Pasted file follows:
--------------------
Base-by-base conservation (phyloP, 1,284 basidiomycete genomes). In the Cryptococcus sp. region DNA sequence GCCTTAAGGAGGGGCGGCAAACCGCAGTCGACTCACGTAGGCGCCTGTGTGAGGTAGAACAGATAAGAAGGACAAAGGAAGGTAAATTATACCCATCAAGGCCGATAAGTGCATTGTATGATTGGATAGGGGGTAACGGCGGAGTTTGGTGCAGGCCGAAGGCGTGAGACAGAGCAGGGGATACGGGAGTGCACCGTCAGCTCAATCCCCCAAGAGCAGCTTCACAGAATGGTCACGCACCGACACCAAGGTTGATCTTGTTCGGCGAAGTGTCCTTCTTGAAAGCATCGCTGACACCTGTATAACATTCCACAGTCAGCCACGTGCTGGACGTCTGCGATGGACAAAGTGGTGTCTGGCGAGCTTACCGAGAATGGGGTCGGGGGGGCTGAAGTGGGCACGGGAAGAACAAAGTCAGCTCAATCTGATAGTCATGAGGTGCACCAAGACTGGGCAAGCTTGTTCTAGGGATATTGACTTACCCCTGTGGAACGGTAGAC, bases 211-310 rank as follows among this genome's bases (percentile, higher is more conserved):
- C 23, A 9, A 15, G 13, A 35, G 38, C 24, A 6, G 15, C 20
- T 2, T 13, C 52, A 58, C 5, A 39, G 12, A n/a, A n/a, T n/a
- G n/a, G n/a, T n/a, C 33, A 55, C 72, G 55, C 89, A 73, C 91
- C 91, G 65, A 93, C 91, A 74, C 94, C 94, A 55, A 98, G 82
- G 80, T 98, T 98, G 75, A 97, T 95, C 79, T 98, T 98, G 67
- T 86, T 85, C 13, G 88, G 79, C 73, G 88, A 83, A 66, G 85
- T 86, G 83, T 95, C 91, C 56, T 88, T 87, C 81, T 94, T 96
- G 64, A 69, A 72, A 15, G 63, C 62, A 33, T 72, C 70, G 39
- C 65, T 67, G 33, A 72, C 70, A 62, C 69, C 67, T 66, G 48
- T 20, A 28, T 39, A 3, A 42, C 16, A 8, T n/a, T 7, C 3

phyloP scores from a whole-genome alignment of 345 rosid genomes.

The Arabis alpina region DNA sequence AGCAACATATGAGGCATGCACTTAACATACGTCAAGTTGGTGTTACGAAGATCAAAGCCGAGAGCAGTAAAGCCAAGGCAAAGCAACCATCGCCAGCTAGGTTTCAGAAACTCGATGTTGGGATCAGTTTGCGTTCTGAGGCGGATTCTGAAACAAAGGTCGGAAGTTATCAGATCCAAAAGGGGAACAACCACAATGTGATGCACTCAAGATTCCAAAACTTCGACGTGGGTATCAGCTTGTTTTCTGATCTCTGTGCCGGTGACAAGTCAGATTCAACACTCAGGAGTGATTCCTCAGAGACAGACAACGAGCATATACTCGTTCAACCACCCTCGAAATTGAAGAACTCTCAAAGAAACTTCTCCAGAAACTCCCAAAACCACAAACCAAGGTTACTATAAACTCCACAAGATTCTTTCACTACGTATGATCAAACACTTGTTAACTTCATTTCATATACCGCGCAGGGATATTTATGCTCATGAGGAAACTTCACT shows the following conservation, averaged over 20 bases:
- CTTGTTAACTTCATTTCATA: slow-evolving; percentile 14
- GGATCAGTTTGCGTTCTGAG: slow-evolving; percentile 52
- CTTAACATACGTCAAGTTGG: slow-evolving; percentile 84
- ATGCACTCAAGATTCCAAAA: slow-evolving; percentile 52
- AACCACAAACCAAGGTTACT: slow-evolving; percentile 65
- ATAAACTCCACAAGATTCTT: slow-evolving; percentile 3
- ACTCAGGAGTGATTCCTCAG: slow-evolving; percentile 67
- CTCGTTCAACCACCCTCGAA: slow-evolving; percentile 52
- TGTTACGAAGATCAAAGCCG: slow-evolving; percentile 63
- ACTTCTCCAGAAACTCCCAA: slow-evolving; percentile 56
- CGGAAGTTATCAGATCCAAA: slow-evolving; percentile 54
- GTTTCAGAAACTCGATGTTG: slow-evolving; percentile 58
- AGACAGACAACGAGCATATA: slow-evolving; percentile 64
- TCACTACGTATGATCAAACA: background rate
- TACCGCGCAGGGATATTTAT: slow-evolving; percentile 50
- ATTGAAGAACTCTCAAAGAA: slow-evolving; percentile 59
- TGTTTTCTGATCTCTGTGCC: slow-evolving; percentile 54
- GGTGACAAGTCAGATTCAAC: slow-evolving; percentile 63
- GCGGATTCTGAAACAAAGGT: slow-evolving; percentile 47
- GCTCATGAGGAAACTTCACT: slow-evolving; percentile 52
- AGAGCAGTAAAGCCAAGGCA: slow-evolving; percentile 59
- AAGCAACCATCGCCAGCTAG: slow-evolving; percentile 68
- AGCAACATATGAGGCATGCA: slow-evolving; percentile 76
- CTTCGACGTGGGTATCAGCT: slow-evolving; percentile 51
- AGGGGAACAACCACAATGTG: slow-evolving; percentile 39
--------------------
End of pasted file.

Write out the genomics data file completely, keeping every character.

Base-by-base conservation (phyloP, 1,284 basidiomycete genomes). In the Cryptococcus sp. region DNA sequence GCCTTAAGGAGGGGCGGCAAACCGCAGTCGACTCACGTAGGCGCCTGTGTGAGGTAGAACAGATAAGAAGGACAAAGGAAGGTAAATTATACCCATCAAGGCCGATAAGTGCATTGTATGATTGGATAGGGGGTAACGGCGGAGTTTGGTGCAGGCCGAAGGCGTGAGACAGAGCAGGGGATACGGGAGTGCACCGTCAGCTCAATCCCCCAAGAGCAGCTTCACAGAATGGTCACGCACCGACACCAAGGTTGATCTTGTTCGGCGAAGTGTCCTTCTTGAAAGCATCGCTGACACCTGTATAACATTCCACAGTCAGCCACGTGCTGGACGTCTGCGATGGACAAAGTGGTGTCTGGCGAGCTTACCGAGAATGGGGTCGGGGGGGCTGAAGTGGGCACGGGAAGAACAAAGTCAGCTCAATCTGATAGTCATGAGGTGCACCAAGACTGGGCAAGCTTGTTCTAGGGATATTGACTTACCCCTGTGGAACGGTAGAC, bases 211-310 rank as follows among this genome's bases (percentile, higher is more conserved):
- C 23, A 9, A 15, G 13, A 35, G 38, C 24, A 6, G 15, C 20
- T 2, T 13, C 52, A 58, C 5, A 39, G 12, A n/a, A n/a, T n/a
- G n/a, G n/a, T n/a, C 33, A 55, C 72, G 55, C 89, A 73, C 91
- C 91, G 65, A 93, C 91, A 74, C 94, C 94, A 55, A 98, G 82
- G 80, T 98, T 98, G 75, A 97, T 95, C 79, T 98, T 98, G 67
- T 86, T 85, C 13, G 88, G 79, C 73, G 88, A 83, A 66, G 85
- T 86, G 83, T 95, C 91, C 56, T 88, T 87, C 81, T 94, T 96
- G 64, A 69, A 72, A 15, G 63, C 62, A 33, T 72, C 70, G 39
- C 65, T 67, G 33, A 72, C 70, A 62, C 69, C 67, T 66, G 48
- T 20, A 28, T 39, A 3, A 42, C 16, A 8, T n/a, T 7, C 3

phyloP scores from a whole-genome alignment of 345 rosid genomes.

The Arabis alpina region DNA sequence AGCAACATATGAGGCATGCACTTAACATACGTCAAGTTGGTGTTACGAAGATCAAAGCCGAGAGCAGTAAAGCCAAGGCAAAGCAACCATCGCCAGCTAGGTTTCAGAAACTCGATGTTGGGATCAGTTTGCGTTCTGAGGCGGATTCTGAAACAAAGGTCGGAAGTTATCAGATCCAAAAGGGGAACAACCACAATGTGATGCACTCAAGATTCCAAAACTTCGACGTGGGTATCAGCTTGTTTTCTGATCTCTGTGCCGGTGACAAGTCAGATTCAACACTCAGGAGTGATTCCTCAGAGACAGACAACGAGCATATACTCGTTCAACCACCCTCGAAATTGAAGAACTCTCAAAGAAACTTCTCCAGAAACTCCCAAAACCACAAACCAAGGTTACTATAAACTCCACAAGATTCTTTCACTACGTATGATCAAACACTTGTTAACTTCATTTCATATACCGCGCAGGGATATTTATGCTCATGAGGAAACTTCACT shows the following conservation, averaged over 20 bases:
- CTTGTTAACTTCATTTCATA: slow-evolving; percentile 14
- GGATCAGTTTGCGTTCTGAG: slow-evolving; percentile 52
- CTTAACATACGTCAAGTTGG: slow-evolving; percentile 84
- ATGCACTCAAGATTCCAAAA: slow-evolving; percentile 52
- AACCACAAACCAAGGTTACT: slow-evolving; percentile 65
- ATAAACTCCACAAGATTCTT: slow-evolving; percentile 3
- ACTCAGGAGTGATTCCTCAG: slow-evolving; percentile 67
- CTCGTTCAACCACCCTCGAA: slow-evolving; percentile 52
- TGTTACGAAGATCAAAGCCG: slow-evolving; percentile 63
- ACTTCTCCAGAAACTCCCAA: slow-evolving; percentile 56
- CGGAAGTTATCAGATCCAAA: slow-evolving; percentile 54
- GTTTCAGAAACTCGATGTTG: slow-evolving; percentile 58
- AGACAGACAACGAGCATATA: slow-evolving; percentile 64
- TCACTACGTATGATCAAACA: background rate
- TACCGCGCAGGGATATTTAT: slow-evolving; percentile 50
- ATTGAAGAACTCTCAAAGAA: slow-evolving; percentile 59
- TGTTTTCTGATCTCTGTGCC: slow-evolving; percentile 54
- GGTGACAAGTCAGATTCAAC: slow-evolving; percentile 63
- GCGGATTCTGAAACAAAGGT: slow-evolving; percentile 47
- GCTCATGAGGAAACTTCACT: slow-evolving; percentile 52
- AGAGCAGTAAAGCCAAGGCA: slow-evolving; percentile 59
- AAGCAACCATCGCCAGCTAG: slow-evolving; percentile 68
- AGCAACATATGAGGCATGCA: slow-evolving; percentile 76
- CTTCGACGTGGGTATCAGCT: slow-evolving; percentile 51
- AGGGGAACAACCACAATGTG: slow-evolving; percentile 39